In a preferred embodiment, an elongated strip 38 of a flexible material is affixed along one edge 39 to margins 12 and 13 and the unattached opposite edge has complementary closure member 26 affixed thereto rather than directly to the lateral margins. Elongated strip 38 is preferably affixed at its top and bottom edges to margins 12 and 13 (not shown) to maintain the unattached opposite edge of elongated strip 38 aligned with curtain 18 such that complementary closure members 26 and 27 are in proper alignment for sealing engagement. After the closure members 26 and 27 have been sealably engaged, the seal between the curtain and lateral margins 12 and 13 is allowed to "float". This "floating seal" provides additional strength to the closure inasmuch as it allows greater flexibility in response to mechanical abrasion or the like. In the preferred embodiment, channel members 28 and 29 are extrusions having a cavity 41 formed therein and extending the vertical length of the channel members for receiving fixed end 39 of elongated strip 38 therein. In this embodiment, fixed end 39 is preferably wrapped about a cord 42 extending the length of cavity 41.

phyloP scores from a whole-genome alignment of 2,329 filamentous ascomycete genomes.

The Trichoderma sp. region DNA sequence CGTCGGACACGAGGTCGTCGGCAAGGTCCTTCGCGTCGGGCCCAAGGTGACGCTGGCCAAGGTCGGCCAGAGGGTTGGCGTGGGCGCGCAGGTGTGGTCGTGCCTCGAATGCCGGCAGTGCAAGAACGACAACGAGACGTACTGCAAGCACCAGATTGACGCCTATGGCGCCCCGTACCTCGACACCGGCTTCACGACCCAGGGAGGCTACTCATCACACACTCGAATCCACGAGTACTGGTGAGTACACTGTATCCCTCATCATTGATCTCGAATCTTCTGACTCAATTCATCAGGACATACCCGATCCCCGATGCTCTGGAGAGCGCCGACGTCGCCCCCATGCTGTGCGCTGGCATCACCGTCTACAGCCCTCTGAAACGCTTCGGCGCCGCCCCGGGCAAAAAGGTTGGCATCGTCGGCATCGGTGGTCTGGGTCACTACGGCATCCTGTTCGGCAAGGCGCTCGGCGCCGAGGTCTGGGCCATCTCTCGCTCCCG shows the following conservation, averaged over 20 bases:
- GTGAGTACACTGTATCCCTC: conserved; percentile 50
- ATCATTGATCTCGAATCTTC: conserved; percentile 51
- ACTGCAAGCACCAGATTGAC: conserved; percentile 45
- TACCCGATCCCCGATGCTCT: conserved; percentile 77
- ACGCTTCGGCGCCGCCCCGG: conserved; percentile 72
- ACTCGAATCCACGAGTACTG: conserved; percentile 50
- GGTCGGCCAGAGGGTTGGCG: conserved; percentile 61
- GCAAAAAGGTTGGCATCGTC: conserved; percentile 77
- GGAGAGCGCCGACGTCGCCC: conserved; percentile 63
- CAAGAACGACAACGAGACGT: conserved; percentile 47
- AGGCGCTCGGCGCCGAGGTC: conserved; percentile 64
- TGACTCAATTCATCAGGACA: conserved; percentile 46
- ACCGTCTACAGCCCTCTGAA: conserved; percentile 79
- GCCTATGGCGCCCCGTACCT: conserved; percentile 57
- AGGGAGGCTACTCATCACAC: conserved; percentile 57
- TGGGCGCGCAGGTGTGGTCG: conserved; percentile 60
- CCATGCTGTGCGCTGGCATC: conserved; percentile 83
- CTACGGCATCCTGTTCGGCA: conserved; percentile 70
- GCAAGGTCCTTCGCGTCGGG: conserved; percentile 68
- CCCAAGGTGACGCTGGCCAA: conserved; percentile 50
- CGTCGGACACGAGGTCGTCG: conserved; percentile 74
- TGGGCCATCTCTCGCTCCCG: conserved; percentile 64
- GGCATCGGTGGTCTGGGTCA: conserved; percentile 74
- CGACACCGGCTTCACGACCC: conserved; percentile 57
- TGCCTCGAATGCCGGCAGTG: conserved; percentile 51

In alternate embodiments of the "floating seal" shown in FIGS. 9-11, elongated strip 38 can be attached to the upper and lower ends of channel members 28 and 29 by brackets 51 having arms 52 extending therefrom for receiving thereover pockets 53 formed along the upper and lower ends of elongated strip 38. Once elongated strip 38 is properly positioned on bracket arms 52 within channel members 28 and 29, a plate 54 is affixed over elongated strip 38 to channel members 28 and 29 to firmly hold elongated strip 38 in proper position. These embodiments facilitate replacement of elongated strip 38 and attached closure member 26 in case of damage or excessive wear. Optionally, a channel 56 can be formed between elongated strip 38 and attached closure member 26 for receiving a rigid support member 57 therein, wherein rigid support member 57 preferably comprises a lightweight metal or plastic. Rigid support member 57 is preferably inserted into channel 56 prior to placement of elongated strip 38 within channel members 28 and 29. Rigid support member 57 imparts a rigidity to elongated strip 38 and attached closure member 26 to promote detachment of closure member 26 from closure member 27 as curtain 18 is raised. In the embodiment comprising rigid support member 57, brackets 51 can be omitted, as illustrated in FIGS. 12 and 13.